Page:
Cy Twombly

In Cy Twombly’s works, the boundaries between art and writing dissolve. Inspired by antiquity, nature and poetry, his hypnotic marks visualise the formation of knowledge and sensation. Though born in America, Twombly spent much of his life in Italy. His paintings, drawings, sculptures, photographs and prints seem to traverse the entire spectrum of human experience, capturing the pulsations of life itself.

Twombly was born in Lexington, Virginia in 1928. As an art student he became close friends with Robert Rauschenberg, and the two attended the legendary Black Mountain College in the summer of 1951. In 1953, Twombly was drafted into the US military, where he served as a cryptologist. At night he experimented with drawing in the dark, seeking to dislocate his hand from his eye. These explorations informed the schismatic surfaces of his earliest major works, setting the tone for the rest of his practice.

Twombly moved to Rome in 1957. Over the following decade he would produce some of his most important artworks, including The Age of Alexander (1959–60), School of Fontainebleau (1960), Empire of Flora (1961), the Ferragosto paintings (1961) and his meditations on Leda and the Swan (1962). Between 1966 and 1971, he completed his landmark series of ‘blackboard’ paintings, whose impulsive, looping scrawls would come to be synonymous with his oeuvre. In 1969, he produced his celebrated Bolsena paintings, partly inspired by the Apollo 11 moon landing that summer. Untitled examples from both series stand among his most expensive paintings at auction.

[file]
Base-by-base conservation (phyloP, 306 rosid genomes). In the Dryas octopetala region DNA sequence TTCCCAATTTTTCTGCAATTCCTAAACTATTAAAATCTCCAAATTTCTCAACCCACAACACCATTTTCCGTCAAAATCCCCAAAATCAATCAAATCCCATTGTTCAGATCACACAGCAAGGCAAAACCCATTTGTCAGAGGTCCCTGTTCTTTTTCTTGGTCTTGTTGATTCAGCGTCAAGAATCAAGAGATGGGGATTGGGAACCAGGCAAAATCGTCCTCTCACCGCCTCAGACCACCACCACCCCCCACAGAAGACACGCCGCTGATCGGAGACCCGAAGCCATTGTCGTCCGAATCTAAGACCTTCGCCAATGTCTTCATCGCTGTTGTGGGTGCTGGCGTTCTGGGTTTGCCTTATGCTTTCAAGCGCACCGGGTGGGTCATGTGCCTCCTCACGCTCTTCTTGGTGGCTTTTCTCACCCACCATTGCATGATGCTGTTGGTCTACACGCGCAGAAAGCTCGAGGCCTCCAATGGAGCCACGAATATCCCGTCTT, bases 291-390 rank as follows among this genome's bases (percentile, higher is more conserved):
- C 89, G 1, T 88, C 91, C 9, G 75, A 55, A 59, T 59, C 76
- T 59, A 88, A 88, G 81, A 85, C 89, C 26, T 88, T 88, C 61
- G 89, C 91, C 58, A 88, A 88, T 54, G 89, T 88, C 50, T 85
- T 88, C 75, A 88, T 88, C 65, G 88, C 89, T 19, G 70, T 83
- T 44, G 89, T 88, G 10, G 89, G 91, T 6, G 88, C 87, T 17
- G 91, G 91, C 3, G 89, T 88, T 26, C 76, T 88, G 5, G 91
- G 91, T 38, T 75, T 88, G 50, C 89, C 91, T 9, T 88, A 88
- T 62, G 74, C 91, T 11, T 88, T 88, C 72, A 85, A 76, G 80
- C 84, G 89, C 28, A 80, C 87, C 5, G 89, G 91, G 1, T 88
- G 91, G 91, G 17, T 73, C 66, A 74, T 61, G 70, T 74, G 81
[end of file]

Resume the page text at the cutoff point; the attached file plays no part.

References to the classical world — from Virgil to Venus to Bacchus — populate Twombly’s art. More broadly, his oeuvre may be said to embody the conflicting dynamics of Apollo and Dionysus, swinging between logical order and irrational chaos. Inspired by the poems of Stéphane Mallarmé, many of his early works were sparse and pale. His later canvases, however, embraced wild, expressive colour and gesture.

After taking a house in the bay of Gaeta in 1985, the rhythms of nature became increasingly prominent in Twombly’s paintings. Important examples include his two sets of Quattro Stagioni (The Four Seasons) (1993–94), his odes to roses and other flowers, and his late blue and white paintings.

Twombly died in 2011. His visionary body of work had a profound influence upon younger artists, including Jean-Michel Basquiat and Tracey Emin.


CY TWOMBLY (1928-2011)

No. X, from Natural History Part I: Mushrooms

Cy Twombly (1928-2011)

Leda and the Swan

Cy Twombly (1928-2011)

Untitled [Bolsena]

Cy Twombly (1928-2011)

Untitled (New York City)

CY TWOMBLY (1928-2011)

Untitled (Bacchus 1st Version II)

CY TWOMBLY (1928-2011)

Untitled [Bolsena]

CY TWOMBLY (1928-2011)

Venere Sopra Gaeta

Cy Twombly (1928-2011)

Untitled (Rome)

Cy Twombly (b. 1928)

Untitled (Rome)

Cy Twombly (1928-2011)

Death of Pompey (Rome)

Cy Twombly (1928-2011)

Untitled [Gaeta]

Cy Twombly (1928-2011)

Untitled (Lexington, Virginia)

Cy Twombly (1928-2011)

Untitled No. 3

Cy Twombly (1928-2011)

Untitled (Rome)

Cy Twombly (1928-2011)

Solar Barge of Sesostris

Cy Twombly (b. 1928)

Untitled (Gaeta)

CY TWOMBLY (1928-2011)

10 Day Wait at Mugda

CY TWOMBLY (1928-2011)

Untitled (Roman Note)

Cy Twombly (1928-2011)

Untitled (Rome)

Cy Twombly (1928-2011)

Untitled (Rome)

Cy Twombly (1928-2011)

Lycian drawing

Cy Twombly (b. 1928)

Leda and the Swan

Cy Twombly (1928-2011)

On Returning from Tonnicoda